Many Planes Actually Made it Out of Wuhan Yesterday and Today


Many planes managed to get out of Wuhan over the past few days. Let's take a look as to where.

Wuhan to San Francisco Today

Wuhan to San Francisco 00:00-06:00 - No Flights

Wuhan to San Francisco 06:00-12:00 - No Flights

Wuhan to San Francisco 12:00-18:00 - Three Flights to San Francisco (China South, American, Delta) are listed as "Scheduled".

Wuhan to San Francisco 18:00-00:00 - No Flights

The huge problem with Flightstats is you have to click on every flight to see if it is scheduled, cancelled, unknown, landed, or in the air. There are thousands of flights per day from some Chinese cities.

I do not believe those SFO scheduled flights left or ever will. See Addendum.

All Departures from Wuhan Monday, January 27

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I pieced that together from Wuhan Tianhe International Airport WUH Departures for 2020-01-27.

I only showed confirmed landings.

All Departures from Wuhan Tuesday, January 28

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Escape From Wuhan

This post is an update to Hundreds of Virus Carrying Planes Headed for US, London, Paris, Vancouver

In that article I commented "Wuhan may be locked down. The rest of China isn't yet."

This update shows it is indeed still possible to escape Wuhan, then depart from some other city to the US, Japan, Europe, or elsewhere.

Please note that Scientists Estimate 44,000 Virus Cases, Doubling Every 6 Days

This is confirmation that the US should have halted all planes from China long ago.


This Tweet From SFO Airport Official

"The flight tracking app you are looking at has not updated with the correct origin city. That flight came from Guangzhou (CAN) and not Wuhan (WUH). Flights originally were from CAN-WUH and then WUH-SFO. However flights are not stopping in WUH and going direct from CAN-SFO."

Thus, the SFO landing was really from CAN, Guangzhou. The rest of the departures do seem to be from WUH.

If so, I count 16 departures yesterday and another 18 today from Wuhan.

Mike "Mish" Shedlock

Comments (18)
No. 1-5

That is why, in my view, the most important lesson from 1918 is to tell the truth. Though that idea is incorporated into every preparedness plan I know of, its actual implementation will depend on the character and leadership of the people in charge when a crisis erupts.

I recall participating in a pandemic “war game” in Los Angeles involving area public health officials. Before the exercise began, I gave a talk about what happened in 1918, how society broke down, and emphasized that to retain the public’s trust, authorities had to be candid. “You don’t manage the truth,” I said. “You tell the truth.” Everyone shook their heads in agreement.

Next, the people running the game revealed the day’s challenge to the participants: A severe pandemic influenza virus was spreading around the world. It had not officially reached California, but a suspected case—the severity of the symptoms made it seem so—had just surfaced in Los Angeles. The news media had learned of it and were demanding a press conference.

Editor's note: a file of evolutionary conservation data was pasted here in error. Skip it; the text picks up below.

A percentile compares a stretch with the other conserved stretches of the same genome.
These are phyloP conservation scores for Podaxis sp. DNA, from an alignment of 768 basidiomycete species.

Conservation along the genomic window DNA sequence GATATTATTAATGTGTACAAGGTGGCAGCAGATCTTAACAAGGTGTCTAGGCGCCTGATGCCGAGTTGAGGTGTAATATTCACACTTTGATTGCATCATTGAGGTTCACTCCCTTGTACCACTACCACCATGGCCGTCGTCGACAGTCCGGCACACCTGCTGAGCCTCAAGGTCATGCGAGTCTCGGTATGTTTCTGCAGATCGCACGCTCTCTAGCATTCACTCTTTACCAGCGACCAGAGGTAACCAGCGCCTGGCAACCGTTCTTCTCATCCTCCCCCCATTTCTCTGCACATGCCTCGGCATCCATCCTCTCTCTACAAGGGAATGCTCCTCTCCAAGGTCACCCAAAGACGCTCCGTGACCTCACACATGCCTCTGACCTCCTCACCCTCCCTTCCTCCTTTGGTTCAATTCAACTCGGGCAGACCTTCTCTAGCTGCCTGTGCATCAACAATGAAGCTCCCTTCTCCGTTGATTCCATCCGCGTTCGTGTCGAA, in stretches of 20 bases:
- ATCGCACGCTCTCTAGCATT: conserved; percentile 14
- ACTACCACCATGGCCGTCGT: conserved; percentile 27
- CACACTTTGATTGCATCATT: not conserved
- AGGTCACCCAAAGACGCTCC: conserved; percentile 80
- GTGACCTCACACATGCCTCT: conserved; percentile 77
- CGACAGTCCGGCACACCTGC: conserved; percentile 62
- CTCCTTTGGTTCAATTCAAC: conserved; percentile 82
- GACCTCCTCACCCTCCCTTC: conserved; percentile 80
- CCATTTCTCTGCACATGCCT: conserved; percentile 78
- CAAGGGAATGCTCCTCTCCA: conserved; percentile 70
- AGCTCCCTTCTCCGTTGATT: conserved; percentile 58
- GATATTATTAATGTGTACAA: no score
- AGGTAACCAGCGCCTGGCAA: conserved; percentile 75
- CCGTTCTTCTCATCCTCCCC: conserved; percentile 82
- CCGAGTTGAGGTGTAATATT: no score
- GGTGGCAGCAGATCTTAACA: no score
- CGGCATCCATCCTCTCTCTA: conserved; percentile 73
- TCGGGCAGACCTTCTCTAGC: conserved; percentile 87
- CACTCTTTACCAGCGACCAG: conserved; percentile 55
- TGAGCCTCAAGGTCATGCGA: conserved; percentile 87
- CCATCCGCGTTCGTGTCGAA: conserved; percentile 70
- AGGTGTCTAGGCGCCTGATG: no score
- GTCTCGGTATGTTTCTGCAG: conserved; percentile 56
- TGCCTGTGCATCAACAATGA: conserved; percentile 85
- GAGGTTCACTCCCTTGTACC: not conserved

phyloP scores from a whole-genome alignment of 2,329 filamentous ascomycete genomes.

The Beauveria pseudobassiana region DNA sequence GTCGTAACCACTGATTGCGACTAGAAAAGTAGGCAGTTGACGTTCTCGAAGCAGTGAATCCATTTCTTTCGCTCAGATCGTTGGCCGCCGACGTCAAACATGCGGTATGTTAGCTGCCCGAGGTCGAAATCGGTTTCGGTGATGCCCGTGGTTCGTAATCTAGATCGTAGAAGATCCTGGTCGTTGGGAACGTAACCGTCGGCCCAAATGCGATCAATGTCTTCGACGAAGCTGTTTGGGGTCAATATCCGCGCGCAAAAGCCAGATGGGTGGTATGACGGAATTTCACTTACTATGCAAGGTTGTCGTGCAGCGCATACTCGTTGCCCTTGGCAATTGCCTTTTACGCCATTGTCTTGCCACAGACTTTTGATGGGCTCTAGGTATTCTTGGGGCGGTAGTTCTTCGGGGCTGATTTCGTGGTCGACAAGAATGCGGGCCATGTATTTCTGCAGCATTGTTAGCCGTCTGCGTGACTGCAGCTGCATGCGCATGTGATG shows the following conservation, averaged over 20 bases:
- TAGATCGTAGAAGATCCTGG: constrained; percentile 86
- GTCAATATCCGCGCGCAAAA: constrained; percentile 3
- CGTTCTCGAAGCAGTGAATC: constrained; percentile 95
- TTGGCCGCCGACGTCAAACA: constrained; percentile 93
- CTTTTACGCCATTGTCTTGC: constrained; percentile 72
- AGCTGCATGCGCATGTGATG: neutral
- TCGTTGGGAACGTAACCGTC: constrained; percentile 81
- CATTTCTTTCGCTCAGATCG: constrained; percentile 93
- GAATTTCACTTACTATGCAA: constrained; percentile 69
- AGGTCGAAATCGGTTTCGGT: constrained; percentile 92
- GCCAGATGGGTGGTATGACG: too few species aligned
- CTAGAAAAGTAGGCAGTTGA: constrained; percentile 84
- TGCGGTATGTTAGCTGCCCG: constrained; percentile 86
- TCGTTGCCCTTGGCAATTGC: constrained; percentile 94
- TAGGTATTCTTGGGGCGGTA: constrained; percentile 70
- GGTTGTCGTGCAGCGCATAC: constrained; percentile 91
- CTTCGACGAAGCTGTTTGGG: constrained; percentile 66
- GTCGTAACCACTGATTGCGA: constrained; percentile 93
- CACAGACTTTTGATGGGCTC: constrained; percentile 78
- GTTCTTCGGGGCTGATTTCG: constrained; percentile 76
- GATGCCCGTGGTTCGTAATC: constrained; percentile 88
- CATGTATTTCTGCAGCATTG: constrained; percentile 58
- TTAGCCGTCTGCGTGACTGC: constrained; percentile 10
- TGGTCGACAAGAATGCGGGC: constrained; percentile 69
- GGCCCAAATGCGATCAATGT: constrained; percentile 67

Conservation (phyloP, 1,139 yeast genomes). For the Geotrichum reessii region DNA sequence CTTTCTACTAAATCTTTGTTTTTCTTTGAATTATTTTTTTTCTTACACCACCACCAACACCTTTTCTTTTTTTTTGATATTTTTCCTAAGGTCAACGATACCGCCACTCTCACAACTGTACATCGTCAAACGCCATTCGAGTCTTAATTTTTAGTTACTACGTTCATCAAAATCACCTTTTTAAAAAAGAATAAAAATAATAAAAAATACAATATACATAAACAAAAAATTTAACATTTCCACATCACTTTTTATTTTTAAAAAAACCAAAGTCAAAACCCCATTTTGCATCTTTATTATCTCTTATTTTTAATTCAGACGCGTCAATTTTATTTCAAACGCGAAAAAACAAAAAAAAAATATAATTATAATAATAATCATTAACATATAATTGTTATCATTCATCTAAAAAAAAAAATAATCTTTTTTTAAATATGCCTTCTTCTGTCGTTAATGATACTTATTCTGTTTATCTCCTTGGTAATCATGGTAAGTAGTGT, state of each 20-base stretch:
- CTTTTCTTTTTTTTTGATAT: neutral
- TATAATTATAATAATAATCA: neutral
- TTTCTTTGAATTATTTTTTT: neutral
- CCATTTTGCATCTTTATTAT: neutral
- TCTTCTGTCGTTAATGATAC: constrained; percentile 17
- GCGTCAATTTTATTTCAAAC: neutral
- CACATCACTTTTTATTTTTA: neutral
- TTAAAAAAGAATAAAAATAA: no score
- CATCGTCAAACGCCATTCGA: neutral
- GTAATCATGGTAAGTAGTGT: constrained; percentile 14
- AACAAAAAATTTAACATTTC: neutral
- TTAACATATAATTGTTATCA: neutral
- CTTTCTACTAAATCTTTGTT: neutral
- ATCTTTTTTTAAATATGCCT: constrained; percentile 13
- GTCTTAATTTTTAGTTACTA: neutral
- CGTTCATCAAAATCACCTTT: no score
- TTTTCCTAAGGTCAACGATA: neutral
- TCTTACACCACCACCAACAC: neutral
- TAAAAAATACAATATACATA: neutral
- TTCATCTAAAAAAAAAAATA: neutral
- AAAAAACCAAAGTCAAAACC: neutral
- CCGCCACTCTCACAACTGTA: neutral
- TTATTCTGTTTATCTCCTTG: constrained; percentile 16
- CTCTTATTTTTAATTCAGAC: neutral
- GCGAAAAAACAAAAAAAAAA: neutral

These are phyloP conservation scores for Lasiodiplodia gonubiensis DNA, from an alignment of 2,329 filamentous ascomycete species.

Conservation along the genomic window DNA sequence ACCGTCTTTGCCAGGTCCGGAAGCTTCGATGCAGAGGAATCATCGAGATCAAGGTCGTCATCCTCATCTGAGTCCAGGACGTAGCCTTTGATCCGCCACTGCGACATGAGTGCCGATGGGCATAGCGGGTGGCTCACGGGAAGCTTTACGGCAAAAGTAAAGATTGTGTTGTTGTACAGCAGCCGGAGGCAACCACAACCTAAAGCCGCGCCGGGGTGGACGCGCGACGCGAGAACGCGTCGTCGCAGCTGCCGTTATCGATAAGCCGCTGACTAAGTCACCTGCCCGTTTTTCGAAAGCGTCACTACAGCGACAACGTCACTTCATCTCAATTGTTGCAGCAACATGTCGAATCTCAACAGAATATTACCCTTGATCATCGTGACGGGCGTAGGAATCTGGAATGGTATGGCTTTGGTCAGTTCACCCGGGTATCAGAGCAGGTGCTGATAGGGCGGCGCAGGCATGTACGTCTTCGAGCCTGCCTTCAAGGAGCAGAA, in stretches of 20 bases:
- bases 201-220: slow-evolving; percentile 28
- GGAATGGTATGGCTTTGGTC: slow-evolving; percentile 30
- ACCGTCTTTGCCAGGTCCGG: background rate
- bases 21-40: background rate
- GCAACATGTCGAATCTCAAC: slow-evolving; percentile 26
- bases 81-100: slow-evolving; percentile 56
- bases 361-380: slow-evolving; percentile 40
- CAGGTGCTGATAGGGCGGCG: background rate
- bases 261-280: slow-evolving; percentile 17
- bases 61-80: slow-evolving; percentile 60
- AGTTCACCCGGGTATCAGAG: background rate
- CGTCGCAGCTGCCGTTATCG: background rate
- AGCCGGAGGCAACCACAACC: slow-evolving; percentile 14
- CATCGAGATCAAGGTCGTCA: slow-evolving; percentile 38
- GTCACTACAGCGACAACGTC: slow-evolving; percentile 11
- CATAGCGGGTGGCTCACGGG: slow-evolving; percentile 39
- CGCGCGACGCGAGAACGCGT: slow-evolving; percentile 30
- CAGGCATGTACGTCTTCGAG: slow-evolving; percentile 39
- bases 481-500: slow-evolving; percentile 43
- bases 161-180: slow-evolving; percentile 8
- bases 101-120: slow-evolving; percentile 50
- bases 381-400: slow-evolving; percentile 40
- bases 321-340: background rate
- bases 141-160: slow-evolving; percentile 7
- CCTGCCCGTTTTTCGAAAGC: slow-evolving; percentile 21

The participant with the first move was a top-ranking public health official. What did he do? He declined to hold a press conference, and instead just released a statement: More tests are required. The patient might not have pandemic influenza. There is no reason for concern.

I was stunned. This official had not actually told a lie, but he had deliberately minimized the danger; whether or not this particular patient had the disease, a pandemic was coming. The official’s unwillingness to answer questions from the press or even acknowledge the pandemic’s inevitability meant that citizens would look elsewhere for answers, and probably find a lot of bad ones. Instead of taking the lead in providing credible information he instantly fell behind the pace of events. He would find it almost impossible to get ahead of them again. He had, in short, shirked his duty to the public, risking countless lives.

And that was only a game.


Thanks, Mish for this outstanding coverage, just like Brexit.


The first human-to-human transmission of the Wuhan coronavirus in Europe has been reported in Germany, where a man was infected by a colleague who had been in China, fuelling anxieties about the potential ease of international spread.

Experts said it was of particular concern that the Chinese woman who originally had the virus apparently had no symptoms when she transmitted it to her colleague. There have been warnings from inside China that people may be infectious before they start to feel ill.


"This is confirmation that the US should have halted all planes from China long ago."

People should have the right to move about freely in public places, especially public rights of way. Those who fear infection should avoid it in their own way without infringing on the rights of others.

Pathogens are everywhere but increase in areas with low moisture or high UV (like Phoenix). Outdoors, the concentration is lower than indoors due to the volume of air dilution. Getting infected (to the point of having symptoms) is a question of how much one is exposed to, how good their immune system is, and a roll of the dice. Permitting governments to decide who goes where means 'pandemic' can be used as another excuse to restrict freedom.


Flightradar24 will give you a very good live overview of airline traffic. The cancellations are being reported.

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